Actually they are, because the very expression of “in two natures” as I have already proven to you, was, before Chalcedon (and possibly even at Chalcedon) employed to prove that Christ’s two natures were two grounds of being; Nestorius could affirm a prosopic union or an "external mask", but he could not accept the substantial or natural union between Christ's divinity and humanity.
I could have sworn that there was one sect out there that believes that Christ has only One (mono) Nature (physis)...but of course, my memory could be failing me.
Your kindergarten semantics are not very impressive. Since, as I’m sure you are aware, there exists more than one Greek word capable of being translated to “one”, then he who is academically honest will employ the one which bears the appropriate connotation for the persons being labeled according to their doctrinal beliefs. The prefix “mono” denotes singularity, and hence its qualification of the term physis implies that Christ possessed either a singular human or a singular divine nature. The prefix “mia” denotes composite unity and hence does not contradict the fundamental principle that Christ’s divinity and humanity were united without mingling, without confusion and without alteration, each retaining its consubstantiality with the Father and mankind respectively.
Actually it was fighting a real heresy that denied Christ had two Natures.
Actually it wasn’t, and I challenge you to find and prove that there was even one soul prior to, or at Chalcedon who denied that Christ possessed a real and perfect humanity and divinity simultaneously. Ephesus II investigated the matter and lawfully acquitted Eutyches of heresy for he had presented an Orthodox Confession of faith. Chalcedon did not even investigate the matter, it proceeded upon the unwarranted and unproven assumption that Eutyches was a heretic and that Ephesus II got it wrong.
Ah yes, what better way to vindicate Nestorius than to pronounce additional anathemas on him...I'm having a hard time seeing how anathematizing someone is vindicating him, but it must just be my lack of logical abilities.
Although his person was anathematized at Chalcedon, his Christology was vindicated either by virtue of its actual or apparent adoption; the only reflection this has on anything, is the deformity of your own council. Nestorian could not say of Ephesus 431, or any document vindicated at Ephesus 431: “I thanked God because the Church of Alexandria held to an orthodox confession of faith”, as when he said of a representative of the Chalcedonian Church: “I thanked God because the Church of Rome held to an orthodox confession of faith.” Nor could he say of St Cyril, what he said of your leo. I am too tired to open any of my books right now, nor have you even given me much reason to take you seriously to go out of my way to open my books in the first place, but I am quite certain the quote from Nestorius was something along the lines of: “This is my doctrine!....Leo has my doctrine!” lol I will be more than happy to get the exact quote for you if you wish.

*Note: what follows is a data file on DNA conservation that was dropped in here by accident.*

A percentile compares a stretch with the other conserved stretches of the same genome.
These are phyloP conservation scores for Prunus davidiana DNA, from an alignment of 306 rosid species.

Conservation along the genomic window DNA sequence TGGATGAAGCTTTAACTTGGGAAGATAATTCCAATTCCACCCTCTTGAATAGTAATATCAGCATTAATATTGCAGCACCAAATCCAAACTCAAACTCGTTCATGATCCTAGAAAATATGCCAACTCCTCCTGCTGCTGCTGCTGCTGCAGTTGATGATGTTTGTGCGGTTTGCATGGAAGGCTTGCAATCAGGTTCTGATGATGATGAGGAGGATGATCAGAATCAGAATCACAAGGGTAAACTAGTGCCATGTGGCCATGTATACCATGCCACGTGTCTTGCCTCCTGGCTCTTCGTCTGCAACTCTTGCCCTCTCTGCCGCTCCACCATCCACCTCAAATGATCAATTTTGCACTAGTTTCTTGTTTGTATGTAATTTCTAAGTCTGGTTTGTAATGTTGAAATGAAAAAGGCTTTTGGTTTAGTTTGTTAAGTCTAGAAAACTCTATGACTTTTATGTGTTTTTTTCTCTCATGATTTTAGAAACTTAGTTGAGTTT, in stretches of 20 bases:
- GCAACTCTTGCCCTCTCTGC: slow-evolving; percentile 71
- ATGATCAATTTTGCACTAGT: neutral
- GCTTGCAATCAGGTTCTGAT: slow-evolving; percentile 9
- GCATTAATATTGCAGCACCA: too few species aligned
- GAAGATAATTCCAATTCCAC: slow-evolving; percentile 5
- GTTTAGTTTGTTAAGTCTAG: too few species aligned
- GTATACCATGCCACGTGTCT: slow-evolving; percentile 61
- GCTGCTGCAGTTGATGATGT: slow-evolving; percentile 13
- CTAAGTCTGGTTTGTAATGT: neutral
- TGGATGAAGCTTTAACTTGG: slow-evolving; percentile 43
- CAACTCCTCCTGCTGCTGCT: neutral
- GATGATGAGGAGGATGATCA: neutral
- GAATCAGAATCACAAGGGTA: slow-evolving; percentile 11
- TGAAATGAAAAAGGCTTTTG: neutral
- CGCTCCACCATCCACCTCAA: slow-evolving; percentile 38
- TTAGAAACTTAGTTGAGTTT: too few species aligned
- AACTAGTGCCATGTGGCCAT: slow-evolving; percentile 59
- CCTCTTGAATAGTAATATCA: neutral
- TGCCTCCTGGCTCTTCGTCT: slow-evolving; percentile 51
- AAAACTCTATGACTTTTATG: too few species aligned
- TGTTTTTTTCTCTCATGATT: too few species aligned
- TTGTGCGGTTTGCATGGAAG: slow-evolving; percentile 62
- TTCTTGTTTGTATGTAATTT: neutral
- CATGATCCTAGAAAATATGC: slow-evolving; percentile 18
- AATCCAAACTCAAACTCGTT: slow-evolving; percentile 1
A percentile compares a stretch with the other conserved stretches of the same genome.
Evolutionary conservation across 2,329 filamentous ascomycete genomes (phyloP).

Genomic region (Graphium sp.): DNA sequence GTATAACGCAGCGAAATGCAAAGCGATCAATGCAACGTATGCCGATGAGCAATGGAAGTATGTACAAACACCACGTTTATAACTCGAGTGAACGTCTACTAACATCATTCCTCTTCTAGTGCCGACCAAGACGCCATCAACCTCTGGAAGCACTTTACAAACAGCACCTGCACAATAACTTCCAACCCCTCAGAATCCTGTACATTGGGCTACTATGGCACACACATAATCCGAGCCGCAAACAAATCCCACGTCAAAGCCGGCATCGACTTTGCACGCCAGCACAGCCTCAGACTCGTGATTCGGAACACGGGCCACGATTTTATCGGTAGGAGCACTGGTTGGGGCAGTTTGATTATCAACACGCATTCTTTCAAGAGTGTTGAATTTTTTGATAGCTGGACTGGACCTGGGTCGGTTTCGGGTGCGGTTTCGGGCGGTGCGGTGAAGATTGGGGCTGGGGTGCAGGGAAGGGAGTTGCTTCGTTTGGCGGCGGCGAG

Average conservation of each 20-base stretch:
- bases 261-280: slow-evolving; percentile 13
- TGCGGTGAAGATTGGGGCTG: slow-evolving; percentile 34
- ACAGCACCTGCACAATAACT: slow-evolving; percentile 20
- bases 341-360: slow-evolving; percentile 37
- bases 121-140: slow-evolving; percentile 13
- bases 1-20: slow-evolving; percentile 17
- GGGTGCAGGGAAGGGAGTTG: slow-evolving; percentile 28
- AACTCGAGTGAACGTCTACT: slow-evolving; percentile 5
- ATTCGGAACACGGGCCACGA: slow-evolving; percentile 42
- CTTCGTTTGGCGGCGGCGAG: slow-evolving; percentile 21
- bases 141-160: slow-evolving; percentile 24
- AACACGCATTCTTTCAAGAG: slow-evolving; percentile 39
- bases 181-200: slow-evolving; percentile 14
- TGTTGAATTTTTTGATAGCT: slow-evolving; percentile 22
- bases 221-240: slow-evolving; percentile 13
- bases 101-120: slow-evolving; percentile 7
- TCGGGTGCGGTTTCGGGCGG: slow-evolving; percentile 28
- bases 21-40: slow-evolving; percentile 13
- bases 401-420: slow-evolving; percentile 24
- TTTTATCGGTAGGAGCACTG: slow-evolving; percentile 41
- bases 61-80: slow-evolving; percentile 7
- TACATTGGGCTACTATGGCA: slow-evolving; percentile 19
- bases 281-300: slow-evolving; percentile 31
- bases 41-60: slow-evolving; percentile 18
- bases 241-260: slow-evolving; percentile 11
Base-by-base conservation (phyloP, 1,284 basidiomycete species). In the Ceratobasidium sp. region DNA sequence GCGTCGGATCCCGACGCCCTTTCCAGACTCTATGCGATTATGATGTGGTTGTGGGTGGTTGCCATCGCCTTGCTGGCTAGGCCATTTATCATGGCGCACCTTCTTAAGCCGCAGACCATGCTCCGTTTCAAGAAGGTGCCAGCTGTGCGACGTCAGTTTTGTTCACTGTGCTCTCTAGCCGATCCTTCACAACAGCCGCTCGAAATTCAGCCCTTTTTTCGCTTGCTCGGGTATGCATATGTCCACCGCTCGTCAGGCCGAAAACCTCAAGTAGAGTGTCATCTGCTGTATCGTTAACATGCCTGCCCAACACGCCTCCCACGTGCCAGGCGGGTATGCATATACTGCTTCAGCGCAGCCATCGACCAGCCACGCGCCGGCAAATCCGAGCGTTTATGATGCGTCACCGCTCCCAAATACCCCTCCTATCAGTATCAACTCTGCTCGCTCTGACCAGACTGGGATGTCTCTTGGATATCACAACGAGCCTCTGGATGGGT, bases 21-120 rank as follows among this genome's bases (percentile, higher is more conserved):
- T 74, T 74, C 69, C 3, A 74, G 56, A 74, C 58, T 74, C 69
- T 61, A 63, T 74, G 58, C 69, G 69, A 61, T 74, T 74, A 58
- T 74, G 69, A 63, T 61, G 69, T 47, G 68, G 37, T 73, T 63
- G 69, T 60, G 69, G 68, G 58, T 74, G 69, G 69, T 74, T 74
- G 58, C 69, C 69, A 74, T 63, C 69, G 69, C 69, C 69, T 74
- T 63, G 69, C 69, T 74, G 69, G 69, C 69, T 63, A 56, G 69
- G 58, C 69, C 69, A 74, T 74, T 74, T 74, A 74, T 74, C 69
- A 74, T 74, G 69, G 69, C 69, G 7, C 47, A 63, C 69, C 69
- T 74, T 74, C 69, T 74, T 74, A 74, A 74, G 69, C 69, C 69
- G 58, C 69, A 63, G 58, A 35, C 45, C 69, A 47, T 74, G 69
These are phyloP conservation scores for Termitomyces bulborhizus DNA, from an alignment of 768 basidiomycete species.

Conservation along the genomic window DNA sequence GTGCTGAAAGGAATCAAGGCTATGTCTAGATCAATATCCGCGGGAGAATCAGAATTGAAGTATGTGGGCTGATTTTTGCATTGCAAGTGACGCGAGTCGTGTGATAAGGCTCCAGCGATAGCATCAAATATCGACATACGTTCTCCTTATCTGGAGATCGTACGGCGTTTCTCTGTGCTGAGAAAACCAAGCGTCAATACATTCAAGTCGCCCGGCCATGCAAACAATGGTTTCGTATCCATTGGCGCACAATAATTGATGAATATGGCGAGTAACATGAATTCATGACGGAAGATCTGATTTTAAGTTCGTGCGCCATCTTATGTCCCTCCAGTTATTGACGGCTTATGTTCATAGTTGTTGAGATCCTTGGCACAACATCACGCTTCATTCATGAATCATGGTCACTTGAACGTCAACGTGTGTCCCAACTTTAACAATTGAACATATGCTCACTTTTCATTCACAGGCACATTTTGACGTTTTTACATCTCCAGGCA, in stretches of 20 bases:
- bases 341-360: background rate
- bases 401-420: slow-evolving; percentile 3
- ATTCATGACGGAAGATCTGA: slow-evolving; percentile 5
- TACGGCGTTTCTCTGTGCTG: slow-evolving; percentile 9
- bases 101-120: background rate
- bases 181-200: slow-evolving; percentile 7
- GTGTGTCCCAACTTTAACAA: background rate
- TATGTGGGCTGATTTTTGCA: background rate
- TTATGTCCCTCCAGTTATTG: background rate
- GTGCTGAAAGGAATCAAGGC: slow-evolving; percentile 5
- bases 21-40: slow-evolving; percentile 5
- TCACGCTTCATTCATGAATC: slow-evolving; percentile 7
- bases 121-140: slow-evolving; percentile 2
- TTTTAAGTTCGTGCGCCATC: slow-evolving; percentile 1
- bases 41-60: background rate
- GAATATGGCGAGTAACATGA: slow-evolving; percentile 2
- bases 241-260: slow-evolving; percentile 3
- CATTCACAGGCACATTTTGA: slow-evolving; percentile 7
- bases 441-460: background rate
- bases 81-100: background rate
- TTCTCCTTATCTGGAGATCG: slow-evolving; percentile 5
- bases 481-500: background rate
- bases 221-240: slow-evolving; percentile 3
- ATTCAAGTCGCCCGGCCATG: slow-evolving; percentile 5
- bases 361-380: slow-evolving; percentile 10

Well, in that case, perhaps the question we should be considering is whether or not we made a mistake in Anathematizing Nestorius at Ephesus...could have all just been a big misunderstanding. (It's just as likely as Chalcedon being just a misunderstanding).
No, you see, that’s the question YOU should be considering, it is YOUR problem, not “ours”. We (the true Orthodox Church of Alexandria and all in communion with her) already believe that Chalcedon undermined Ephesus 431, and spit on its decisions and results, henceÃƒÆ’Ã‚Â¢ÃƒÂ¢Ã¢â‚¬Å¡Ã‚Â¬Ãƒâ€šÃ‚Â¦.*drum roll*ÃƒÆ’Ã‚Â¢ÃƒÂ¢Ã¢â‚¬Å¡Ã‚Â¬Ãƒâ€šÃ‚Â¦.we do not acknowledge Chalcedon as an Ecumenical Council. You on the other hand, accept Ephesus 431 which refuted Nestorianism and made Nestorius cry + Chalcedon 451 which regressed (either actually, or apparently with respect to how it was more than reasonably interpreted) into Nestorianism — exonerating figures, documents, and expressions which made Nestorius smile. So, yes, you really should be reconsidering in the light of Chalcedon, whether St Cyril had erred with regards to his decisions and Christology vindicated at the Ecumenical Council of Ephesus 431, because you cannot have your cake and eat it.
Conspiracy Theories, I like these...but please tell me you have a better apologetic against our God-Appointed Emperors.
First of all, your Chalcedonian emperors are about as God-appointed as Diocletian et al. Second of all, we have both so far merely made assertions regarding the intentions of the Imperial authorities at Chalcedon, the only difference between us, is that I have evidence to suggest their bias against Alexandria, whereas you have no specific evidence indicating they honestly sought the unity of the Church, this is just a baseless assumption.
Because the Church is defined by Communion and Not Doctrine.